Tuesday, August 14, 2007

Out with old homes, in with new at Travis AFB

August 13, 2007

Out with old homes, in with new at Travis

By Ian Thompson

TRAVIS AIR FORCE BASE - Travis Air Force Base is moving ahead with plans to tear down the last of its now-vacant substandard housing, build new homes and let a private contractor maintain them.

Developers have submitted several proposals from developers which Air Force officials are examining, Travis Housing Manager Mark Dupree said.

The Air Force expects to announce which company will get the contract to build and manage Travis' housing in January. This is all part of the Air Force's effort to privatize as much of its housing as possible.

The contract is question calls for building, renovating and managing housing at Travis, Fairchild Air Force Base in Washington and Tinker Air Force Base in Oklahoma.

Travis' portion of the plan calls for building 358 homes

"They will be constructed just like an off-base upscale development," Privatization Project Manager Bob Vuneski said.

Under the plan, the contractor would be responsible for all the base's 1,134 houses on land leased from the Air Force for 50 years. The contractor will also be required to periodically renovate and remodel the houses to keep them in top shape.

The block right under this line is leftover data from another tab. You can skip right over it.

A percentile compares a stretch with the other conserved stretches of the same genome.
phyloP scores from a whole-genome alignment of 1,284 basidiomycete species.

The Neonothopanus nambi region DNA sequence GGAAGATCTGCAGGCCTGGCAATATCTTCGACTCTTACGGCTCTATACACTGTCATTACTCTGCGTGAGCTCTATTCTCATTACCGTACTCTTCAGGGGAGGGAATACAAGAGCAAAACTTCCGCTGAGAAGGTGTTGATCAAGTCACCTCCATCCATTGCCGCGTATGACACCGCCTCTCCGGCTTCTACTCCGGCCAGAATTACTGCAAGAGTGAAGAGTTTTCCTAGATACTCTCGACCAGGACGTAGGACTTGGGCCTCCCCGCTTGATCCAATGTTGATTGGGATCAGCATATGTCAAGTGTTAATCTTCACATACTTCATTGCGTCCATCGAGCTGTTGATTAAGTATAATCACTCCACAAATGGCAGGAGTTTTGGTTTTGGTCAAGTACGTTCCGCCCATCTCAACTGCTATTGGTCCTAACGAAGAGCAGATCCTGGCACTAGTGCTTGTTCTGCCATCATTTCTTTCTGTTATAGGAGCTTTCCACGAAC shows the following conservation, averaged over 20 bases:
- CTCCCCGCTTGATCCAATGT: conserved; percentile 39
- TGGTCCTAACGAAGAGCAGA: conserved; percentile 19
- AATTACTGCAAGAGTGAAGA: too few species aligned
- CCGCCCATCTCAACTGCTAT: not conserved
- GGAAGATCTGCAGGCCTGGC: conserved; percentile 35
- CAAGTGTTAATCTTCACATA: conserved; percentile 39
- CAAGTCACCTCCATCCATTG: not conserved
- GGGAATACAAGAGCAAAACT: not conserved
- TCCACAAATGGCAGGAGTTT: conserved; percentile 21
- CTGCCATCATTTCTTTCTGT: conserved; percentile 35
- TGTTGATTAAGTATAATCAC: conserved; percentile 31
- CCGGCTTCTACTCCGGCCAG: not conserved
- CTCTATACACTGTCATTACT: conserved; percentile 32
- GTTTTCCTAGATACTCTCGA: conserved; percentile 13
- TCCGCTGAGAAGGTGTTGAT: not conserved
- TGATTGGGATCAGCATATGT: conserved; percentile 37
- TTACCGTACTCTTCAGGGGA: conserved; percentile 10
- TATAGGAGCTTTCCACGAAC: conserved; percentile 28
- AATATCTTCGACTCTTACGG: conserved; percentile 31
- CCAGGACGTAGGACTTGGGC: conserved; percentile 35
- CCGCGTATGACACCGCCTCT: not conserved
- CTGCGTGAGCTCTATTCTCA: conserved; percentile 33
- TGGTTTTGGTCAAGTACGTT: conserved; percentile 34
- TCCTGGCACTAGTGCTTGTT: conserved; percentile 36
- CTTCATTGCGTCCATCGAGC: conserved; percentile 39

"This is a great deal for our customers," Dupree said. "There are lot of people who want to live on base."

Demolition crews are in the process of knocking down the last 241 of Travis' oldest homes, which were built in the 1950s and are now considered substandard.

"Our goal is to get rid of all that old Wherry and Capehart housing with the old electrical and sewer systems," Dupree said.

This contract doesn't change the Air Force's policy to have as much of the base's military personnel as possible live outside of the base.

As of August, 72 percent of Travis' military members and their families don't live on the base. Only about 1,100 people live on the base, compared with 2,370 five years ago.

Travis also has plans to scale down the number of dorms on base. The number of enlisted people living in the base's 17 dorms has dropped since the Air Force created a policy allowing any enlisted person with three years in the service to move off base.

As a result, the base plans to tear down five of the oldest dorms, with four to be demolished in 2008, Dupree said.

Reach Ian Thompson at 427-6976 or at ithompson@dailyrepublic.net.

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